China and Japan called for global cooperation on Friday after a financial market rout signaled fear that Europe's debt crisis could spin out of control and the U.S. economy may slide into another recession.
The comments from Washington's two biggest foreign creditors pointed to growing concern of contagion as Asian stock markets tumbled following Wall Street's steep dive a day earlier. European markets hit a 14-month low in early trading.
French President Nicolas Sarkozy will discuss financial markets with German Chancellor Angela Merkel and Spanish Prime Minister Jose Luis Rodriguez Zapatero on Friday, Sarkozy's office said in a statement.
In Japan, Finance Minister Yoshihiko Noda said global policymakers needed to confront currency distortions, the debt crises and concerns about the U.S. economy.
I agree that these subjects should be discussed, he told reporters a day after Japan intervened to sell yen. Each problem is important, but how to prioritize these issues is something to discuss from here on in.
Japan sold yen on Thursday to try to cap the currency's rise, which puts its exporters at a competitive disadvantage. There was market talk that it had intervened again on Friday, although the currency bounced back quickly, which suggests Tokyo was not in the market. The yen has become a popular safe-haven bet as concerns about the United States and Europe grow.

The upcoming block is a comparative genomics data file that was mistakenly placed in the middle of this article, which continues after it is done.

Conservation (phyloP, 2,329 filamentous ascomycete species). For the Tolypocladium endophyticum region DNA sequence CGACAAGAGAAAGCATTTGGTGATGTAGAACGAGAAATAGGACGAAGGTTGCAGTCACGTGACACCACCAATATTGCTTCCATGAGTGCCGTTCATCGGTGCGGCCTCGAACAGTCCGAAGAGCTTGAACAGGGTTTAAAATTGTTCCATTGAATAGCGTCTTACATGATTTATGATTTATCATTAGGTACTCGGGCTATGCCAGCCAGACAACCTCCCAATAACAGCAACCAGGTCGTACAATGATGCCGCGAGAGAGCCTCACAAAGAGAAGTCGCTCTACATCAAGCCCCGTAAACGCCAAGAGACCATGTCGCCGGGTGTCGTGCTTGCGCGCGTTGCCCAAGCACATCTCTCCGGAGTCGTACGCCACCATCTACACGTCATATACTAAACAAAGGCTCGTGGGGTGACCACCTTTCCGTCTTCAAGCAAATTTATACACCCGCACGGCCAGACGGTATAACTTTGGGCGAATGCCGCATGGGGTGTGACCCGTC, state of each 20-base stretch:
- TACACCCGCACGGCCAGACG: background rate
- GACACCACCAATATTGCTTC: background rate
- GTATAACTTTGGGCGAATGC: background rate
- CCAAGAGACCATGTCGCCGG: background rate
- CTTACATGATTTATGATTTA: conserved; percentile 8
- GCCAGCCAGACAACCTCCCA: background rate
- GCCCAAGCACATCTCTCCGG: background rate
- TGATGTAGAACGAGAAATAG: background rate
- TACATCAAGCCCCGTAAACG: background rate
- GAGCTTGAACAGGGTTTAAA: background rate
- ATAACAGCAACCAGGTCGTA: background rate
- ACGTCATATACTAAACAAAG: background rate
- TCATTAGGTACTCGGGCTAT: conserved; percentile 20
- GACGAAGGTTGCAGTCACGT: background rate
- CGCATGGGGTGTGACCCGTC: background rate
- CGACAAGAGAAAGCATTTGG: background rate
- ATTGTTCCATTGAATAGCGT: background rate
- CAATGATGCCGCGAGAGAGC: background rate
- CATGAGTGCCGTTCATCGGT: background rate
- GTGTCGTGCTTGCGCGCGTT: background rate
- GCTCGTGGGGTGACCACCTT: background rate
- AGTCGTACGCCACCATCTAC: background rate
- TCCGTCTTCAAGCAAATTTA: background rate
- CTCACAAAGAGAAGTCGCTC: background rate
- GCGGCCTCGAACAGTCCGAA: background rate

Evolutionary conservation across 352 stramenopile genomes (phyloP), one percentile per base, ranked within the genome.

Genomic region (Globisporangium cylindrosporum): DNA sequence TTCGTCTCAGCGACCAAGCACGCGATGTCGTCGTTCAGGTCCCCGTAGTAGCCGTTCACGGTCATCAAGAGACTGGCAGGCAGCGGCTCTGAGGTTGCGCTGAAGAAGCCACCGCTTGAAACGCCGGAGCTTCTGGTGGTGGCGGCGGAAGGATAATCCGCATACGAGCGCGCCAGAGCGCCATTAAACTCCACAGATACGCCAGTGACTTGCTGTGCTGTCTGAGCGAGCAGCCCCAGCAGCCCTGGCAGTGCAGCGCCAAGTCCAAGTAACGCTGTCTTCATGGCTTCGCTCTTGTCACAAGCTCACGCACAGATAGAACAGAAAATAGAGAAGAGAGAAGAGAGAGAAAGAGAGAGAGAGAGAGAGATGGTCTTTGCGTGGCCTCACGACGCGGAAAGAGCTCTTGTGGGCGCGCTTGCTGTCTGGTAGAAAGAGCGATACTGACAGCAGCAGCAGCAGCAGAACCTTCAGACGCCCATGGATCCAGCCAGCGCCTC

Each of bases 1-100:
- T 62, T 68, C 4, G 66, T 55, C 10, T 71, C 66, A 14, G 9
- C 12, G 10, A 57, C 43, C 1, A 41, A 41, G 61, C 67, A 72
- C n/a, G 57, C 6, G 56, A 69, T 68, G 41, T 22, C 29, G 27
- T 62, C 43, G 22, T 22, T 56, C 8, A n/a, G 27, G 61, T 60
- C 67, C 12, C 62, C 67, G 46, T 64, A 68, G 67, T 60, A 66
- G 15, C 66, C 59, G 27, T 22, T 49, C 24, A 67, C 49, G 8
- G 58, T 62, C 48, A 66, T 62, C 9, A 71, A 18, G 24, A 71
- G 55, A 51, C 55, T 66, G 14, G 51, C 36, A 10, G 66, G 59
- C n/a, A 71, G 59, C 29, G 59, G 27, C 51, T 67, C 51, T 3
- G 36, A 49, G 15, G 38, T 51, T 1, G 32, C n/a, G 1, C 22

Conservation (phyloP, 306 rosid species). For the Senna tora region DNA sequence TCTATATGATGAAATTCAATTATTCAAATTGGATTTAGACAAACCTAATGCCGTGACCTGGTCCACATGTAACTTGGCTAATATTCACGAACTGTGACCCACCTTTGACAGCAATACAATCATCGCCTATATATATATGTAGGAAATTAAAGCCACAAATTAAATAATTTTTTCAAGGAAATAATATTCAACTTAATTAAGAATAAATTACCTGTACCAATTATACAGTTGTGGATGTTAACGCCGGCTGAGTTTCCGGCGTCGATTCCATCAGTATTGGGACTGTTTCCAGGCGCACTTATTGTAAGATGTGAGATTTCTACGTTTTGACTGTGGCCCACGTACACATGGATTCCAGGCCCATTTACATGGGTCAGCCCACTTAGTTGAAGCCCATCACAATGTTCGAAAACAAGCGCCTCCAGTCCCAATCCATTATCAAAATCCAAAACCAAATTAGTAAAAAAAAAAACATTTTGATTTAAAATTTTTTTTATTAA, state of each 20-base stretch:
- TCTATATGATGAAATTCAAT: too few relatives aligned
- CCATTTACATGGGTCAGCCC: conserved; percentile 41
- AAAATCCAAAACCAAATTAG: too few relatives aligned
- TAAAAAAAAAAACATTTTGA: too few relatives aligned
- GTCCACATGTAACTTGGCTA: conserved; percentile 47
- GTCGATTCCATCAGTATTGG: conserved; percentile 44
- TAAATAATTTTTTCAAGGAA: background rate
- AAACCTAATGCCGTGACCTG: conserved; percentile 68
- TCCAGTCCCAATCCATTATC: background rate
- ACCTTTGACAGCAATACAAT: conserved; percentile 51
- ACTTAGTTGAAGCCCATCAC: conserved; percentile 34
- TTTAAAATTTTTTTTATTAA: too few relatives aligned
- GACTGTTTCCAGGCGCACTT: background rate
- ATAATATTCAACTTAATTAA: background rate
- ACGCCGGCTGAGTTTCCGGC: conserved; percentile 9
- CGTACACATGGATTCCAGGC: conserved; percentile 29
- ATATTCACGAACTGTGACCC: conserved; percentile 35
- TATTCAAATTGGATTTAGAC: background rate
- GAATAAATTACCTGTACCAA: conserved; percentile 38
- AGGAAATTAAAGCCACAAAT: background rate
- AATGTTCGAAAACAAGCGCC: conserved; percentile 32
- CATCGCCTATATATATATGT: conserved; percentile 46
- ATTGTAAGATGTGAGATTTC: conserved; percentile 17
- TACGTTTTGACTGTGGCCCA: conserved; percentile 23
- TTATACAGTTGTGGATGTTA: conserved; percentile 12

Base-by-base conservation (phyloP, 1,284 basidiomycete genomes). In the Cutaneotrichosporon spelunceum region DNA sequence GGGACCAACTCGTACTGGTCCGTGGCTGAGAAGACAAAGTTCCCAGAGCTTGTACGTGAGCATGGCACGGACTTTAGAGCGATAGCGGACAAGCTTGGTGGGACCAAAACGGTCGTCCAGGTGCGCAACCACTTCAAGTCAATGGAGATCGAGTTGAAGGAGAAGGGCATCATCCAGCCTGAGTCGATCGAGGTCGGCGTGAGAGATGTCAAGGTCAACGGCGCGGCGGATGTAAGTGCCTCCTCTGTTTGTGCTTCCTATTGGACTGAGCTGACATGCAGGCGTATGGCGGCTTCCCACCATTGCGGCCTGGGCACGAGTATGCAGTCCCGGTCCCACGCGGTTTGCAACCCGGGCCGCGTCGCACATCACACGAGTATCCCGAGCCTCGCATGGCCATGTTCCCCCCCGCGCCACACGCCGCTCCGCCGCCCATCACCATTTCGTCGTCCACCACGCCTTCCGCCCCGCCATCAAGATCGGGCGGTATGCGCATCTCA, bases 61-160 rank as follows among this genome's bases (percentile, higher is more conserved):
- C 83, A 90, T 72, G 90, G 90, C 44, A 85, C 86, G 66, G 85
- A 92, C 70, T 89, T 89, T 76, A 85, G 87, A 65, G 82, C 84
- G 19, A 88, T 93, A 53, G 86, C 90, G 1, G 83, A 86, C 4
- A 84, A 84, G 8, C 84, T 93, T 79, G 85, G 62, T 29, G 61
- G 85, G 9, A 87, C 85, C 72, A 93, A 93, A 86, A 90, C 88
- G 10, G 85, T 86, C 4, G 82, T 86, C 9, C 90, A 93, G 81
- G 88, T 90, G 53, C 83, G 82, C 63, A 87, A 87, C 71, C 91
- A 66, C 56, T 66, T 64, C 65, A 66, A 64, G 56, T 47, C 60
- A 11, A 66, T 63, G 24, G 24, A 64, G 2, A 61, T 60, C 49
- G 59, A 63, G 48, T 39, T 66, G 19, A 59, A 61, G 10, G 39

China Foreign Minister Yang Jiechi said U.S. debt risks were escalating and countries should step up cooperation on global economic risks.
Yang, who is visiting Poland, called on the United States to adopt responsible monetary policies and protect the dollar investments of other nations.
The U.S. Federal Reserve holds its next policy-setting meeting on Tuesday, and economists say there is little more it can do to try to spur growth. A flurry of weak economic data and Europe's debt woes have fed fears of a fresh recession, triggering Thursday's sell-off on Wall Street, which was the worst since the global financial crisis.
Some $2.1 trillion in market value was wiped off the MSCI All Country World Index this week as of Thursday's close, Thomson Reuters Datastream showed, and that total looked set to rise on Friday as Asian and European stocks fell.
IHS Global Insight said there was now a 40 percent chance the United States could slip into recession.
CASH IS KING
The market rout extended into Asia on Friday, where markets skidded about 5 percent. Chinese lender China Everbright Bank Co Ltd delayed a planned Hong Kong share offering of up to $6 billion, sources told Reuters.